“Just welcoming Sandra.” Dave forced himself to smile. “We want her to feel welcome, right?”
Irvin’s greasy head looked as though it might explode. However, he controlled himself enough to say, “I need that stuff by noon. Now get out of here and get to work.”
“Right,” said Dave. He turned and smiled at the girl. “Talk to you later, Sandra.”
“Okay,” she said, trying to return the smile but looking uncomfortable because of Irvin’s negative presence.
Dave left and could hear Irvine following behind him but apparently looking back over his shoulder as he told his new secretary: “If you need anything, let me know.”
“All right,” she said.
Dave got to his own desk with Irvin following close behind.
“We need to talk, Lindstrom,” said Irvin in a low voice.
Dave turned to face him, sat down on the edge of his desk. Irvin stood there looking ready to kill. “We’ve gotta get something straight here,” he said. “I lost one secretary because of you! I don’t want to lose this one!”
For just a moment, Dave was shocked speechless; then he said, “What secretary did you ever lose because of me? You don’t mean Lena, do you?” Dave knew why Irvin and Wallace had lost Lena. Irvin had been molesting her in all kinds of small, sneaky ways–brushing up against her, letting his hand swing onto her behind and trying to make it seem an accident, etc.
Irvin said, “Of course I mean Lena! You think I don’t know what you were telling her when you’d get off alone with her?–pretending to be working!”
“Irvin! I never said anything bad to her about you.” After he had said this, Dave realized that it wasn’t quite true. Once, when Lena had been complaining to him about how Irvin was bugging her, Dave had said something in response–something negative about Irvine, but he couldn’t remember what.
“Bullshit!” said Irvin. “I know you were sayin’ bad things about me! That’s why she started givin’ me those funny looks and shying away from me. Well, I won’t have you messin’ me up with this new girl! And I’ll know if you do. And I promise you!–if she starts reacting to me like Lena did, then you’re fired!”
Dave could smell Irvin. It seemed that the heat of his anger was causing the odor of dirty sweat to radiate out from him. Dave had often felt like quitting this job, but never so much as now. But, as at the other times, he thought of his mother and the welfare kids, and how hard it was to keep things going financially, particularly since some old creditors were clamoring for payment. Dave applied a mighty inner effort at humbling himself–an effort that felt as though he was allowing himself to sink into a tub filled with Irvin’s sweat and piss–and said, softly, “I certainly will refrain from ever saying anything negative about you to Sandra. I–”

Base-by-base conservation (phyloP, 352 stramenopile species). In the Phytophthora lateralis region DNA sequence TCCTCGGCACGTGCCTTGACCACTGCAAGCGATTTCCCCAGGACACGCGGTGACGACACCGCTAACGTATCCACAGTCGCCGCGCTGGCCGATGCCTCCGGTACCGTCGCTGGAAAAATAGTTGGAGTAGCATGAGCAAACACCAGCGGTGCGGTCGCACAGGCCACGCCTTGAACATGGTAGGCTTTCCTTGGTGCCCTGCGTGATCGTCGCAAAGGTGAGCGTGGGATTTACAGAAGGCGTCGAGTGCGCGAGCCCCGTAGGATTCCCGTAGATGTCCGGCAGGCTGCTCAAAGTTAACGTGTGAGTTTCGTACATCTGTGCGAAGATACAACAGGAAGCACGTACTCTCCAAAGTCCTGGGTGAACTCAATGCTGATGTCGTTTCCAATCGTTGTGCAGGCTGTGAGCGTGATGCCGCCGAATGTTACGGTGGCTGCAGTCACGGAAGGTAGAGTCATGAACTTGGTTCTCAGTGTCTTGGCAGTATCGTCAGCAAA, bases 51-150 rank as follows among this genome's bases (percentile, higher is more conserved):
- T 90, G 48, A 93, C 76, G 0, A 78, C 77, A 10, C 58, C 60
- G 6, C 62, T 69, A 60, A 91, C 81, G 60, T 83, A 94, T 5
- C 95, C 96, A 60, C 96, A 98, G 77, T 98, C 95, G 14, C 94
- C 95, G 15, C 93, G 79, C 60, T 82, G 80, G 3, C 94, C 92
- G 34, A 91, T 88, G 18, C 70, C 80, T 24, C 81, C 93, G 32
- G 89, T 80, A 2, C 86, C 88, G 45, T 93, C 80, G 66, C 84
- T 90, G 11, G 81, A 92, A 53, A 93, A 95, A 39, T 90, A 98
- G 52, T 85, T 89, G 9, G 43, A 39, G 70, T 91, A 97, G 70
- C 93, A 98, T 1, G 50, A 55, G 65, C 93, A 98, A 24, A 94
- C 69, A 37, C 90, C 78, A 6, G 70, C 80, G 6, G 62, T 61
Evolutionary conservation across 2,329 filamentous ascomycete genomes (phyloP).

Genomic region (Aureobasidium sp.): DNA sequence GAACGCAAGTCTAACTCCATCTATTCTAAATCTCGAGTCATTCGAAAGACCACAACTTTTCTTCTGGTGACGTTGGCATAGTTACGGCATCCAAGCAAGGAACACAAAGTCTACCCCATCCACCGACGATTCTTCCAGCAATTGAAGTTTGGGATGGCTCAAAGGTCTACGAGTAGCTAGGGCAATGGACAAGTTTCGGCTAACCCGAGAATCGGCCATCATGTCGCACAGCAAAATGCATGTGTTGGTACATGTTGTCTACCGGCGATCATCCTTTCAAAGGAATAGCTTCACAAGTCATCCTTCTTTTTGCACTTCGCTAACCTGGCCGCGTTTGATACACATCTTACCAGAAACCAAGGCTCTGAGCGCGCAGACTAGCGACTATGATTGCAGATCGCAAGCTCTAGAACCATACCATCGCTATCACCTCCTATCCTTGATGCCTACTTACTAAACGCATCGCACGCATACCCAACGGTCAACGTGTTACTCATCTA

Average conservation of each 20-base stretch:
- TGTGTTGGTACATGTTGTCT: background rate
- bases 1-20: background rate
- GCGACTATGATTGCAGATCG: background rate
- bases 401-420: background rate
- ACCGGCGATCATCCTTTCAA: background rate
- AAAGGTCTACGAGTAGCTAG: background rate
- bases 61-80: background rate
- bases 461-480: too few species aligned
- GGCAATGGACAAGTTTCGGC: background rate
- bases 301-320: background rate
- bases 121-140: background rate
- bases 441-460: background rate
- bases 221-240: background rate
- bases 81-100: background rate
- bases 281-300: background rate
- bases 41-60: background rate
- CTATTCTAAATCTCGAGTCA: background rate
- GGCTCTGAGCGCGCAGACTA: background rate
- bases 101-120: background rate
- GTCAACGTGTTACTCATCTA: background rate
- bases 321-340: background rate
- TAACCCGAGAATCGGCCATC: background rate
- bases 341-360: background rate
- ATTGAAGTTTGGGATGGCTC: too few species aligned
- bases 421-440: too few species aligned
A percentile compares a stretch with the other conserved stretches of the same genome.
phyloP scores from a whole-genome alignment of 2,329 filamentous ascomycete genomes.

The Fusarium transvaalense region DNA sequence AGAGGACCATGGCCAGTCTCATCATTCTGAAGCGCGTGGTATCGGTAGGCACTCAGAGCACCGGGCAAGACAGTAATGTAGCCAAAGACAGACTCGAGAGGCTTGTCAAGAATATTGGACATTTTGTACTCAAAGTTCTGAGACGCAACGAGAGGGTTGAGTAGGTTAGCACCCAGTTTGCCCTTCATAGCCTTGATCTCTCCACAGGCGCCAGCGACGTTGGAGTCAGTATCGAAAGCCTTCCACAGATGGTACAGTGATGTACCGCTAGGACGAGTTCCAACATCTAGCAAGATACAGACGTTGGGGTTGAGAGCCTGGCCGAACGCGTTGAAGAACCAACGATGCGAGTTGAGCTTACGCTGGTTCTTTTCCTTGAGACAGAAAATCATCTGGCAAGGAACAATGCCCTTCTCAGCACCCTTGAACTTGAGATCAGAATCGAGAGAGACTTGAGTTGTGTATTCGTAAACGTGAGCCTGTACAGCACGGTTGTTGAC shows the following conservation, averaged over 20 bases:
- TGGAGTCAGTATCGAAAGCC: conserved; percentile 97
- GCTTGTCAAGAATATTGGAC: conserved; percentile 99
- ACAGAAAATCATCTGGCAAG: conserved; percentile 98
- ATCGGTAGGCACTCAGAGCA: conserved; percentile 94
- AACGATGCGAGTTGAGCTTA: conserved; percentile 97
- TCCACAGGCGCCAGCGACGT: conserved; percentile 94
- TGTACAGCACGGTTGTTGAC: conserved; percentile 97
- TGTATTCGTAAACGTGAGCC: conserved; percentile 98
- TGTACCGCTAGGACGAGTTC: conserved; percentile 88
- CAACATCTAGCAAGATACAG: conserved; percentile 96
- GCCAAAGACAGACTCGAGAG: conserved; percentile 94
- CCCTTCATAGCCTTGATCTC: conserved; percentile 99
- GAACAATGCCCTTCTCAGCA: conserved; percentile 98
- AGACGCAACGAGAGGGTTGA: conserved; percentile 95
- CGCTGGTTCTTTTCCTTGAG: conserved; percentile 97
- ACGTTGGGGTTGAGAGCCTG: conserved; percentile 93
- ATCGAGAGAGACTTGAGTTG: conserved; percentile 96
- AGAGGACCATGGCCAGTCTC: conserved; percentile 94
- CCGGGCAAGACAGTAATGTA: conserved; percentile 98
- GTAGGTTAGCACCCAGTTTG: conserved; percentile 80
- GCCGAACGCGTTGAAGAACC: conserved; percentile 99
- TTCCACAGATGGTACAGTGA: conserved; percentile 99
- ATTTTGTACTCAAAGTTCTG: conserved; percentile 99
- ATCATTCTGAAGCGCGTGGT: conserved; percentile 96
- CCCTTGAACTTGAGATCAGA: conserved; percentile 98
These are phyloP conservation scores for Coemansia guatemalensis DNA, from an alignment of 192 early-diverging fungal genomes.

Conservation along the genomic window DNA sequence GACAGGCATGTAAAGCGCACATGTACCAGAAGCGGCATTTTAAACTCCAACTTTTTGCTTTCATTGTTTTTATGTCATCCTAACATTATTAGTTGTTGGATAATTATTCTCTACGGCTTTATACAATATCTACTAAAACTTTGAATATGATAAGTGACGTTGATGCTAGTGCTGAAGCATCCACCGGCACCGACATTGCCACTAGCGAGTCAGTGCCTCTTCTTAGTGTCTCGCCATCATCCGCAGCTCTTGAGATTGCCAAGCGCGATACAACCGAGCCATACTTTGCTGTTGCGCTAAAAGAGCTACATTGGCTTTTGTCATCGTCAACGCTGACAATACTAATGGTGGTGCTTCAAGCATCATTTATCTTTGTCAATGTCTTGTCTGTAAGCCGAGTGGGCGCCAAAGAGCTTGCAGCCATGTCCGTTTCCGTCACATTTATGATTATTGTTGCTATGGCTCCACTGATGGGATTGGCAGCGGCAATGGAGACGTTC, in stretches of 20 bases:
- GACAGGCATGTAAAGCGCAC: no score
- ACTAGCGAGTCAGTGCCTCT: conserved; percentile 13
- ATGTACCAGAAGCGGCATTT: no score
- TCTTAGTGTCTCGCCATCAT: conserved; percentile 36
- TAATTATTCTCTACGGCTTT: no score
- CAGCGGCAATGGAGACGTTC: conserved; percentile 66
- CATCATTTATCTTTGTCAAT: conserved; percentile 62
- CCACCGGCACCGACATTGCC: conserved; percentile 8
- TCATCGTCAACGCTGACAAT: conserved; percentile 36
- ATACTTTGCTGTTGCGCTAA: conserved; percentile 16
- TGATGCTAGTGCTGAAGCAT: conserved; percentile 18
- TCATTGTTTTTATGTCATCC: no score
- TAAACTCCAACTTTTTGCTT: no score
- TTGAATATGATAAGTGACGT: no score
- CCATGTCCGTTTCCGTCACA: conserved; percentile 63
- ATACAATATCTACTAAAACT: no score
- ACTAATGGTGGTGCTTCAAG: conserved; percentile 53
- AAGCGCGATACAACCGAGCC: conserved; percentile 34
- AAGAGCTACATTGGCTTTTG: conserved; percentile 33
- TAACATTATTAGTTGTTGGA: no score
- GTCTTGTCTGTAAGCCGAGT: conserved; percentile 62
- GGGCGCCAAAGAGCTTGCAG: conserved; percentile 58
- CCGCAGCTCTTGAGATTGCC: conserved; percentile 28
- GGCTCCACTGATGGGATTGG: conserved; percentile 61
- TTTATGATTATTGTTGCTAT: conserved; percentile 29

“Call her Miss Langley! Don’t you have any sense of respect for the opposite sex?!”
“Sorry. Yes, Miss Langley. And I appreciate that you’re not firing me. As you know, Mom and I have those kids to support.” Dave was beginning to feel physically sick at his own words. What a suck-ass job he had just done!
“Yeah, you wouldn’t want to lose the kids, would you?” said Irvin, and his big-lipped little mouth took on a leer. “And I can guess why. According to what I’ve heard, your favorite pastime is wrestling around with them…. Unless you want me to start spreading that around town, you’d better learn to treat me with respect.”
Dave could just barely believe that he had heard Irvin correctly. Not yet moving his body, Dave took careful aim, in his mind, at Irvin’s face. Then, in a split second, he let the mental become physical and delivered the punch. It went true to aim and knocked Irvin ass over teakettle, flipping him backward over a low stack of print-paper rolls which went rolling to the floor along with him.
Apart from the court case which was almost certain to result, and the loss of his job, the episode might still have involved a fair amount of satisfaction for Dave. The problem was that just then Irvin’s brother, Wallace, walked into the shop. And whereas Irvin was big and round, Wallace was big and muscular. He had long ago decided to take up pumping iron in order to increase his ability to sling his own shit around in all directions. Wallace was dark haired and looked like one of those burly Olympic weight lifters. The lettering on his T-shirt today read: I’M EVEN BIGGER DOWN THERE, with an arrow pointing toward his crotch. Some said Wallace was better looking than his older brother Irvin, but Dave couldn’t agree. True, Irvin’s face looked to be badly carved out of butter, but the face of Wallace seemed to have been twisted into place with one of those cake decorators Dave had seen in the window of the bridal shop next door. And the angrier Wallace got, the more twisted his face became.
Right now it was threatening to screw itself into an unrecognizable mess as he came toward Dave. The big man said nothing, but he had seen Dave clobber his brother, and so no questions needed to be asked. To Dave, the sight of this oversized mass of muscle coming at him was almost enough to make him forget that somewhat over a year ago he, Dave, had completed a six-month course in kick boxing. He had had a better job then and thought he could afford it.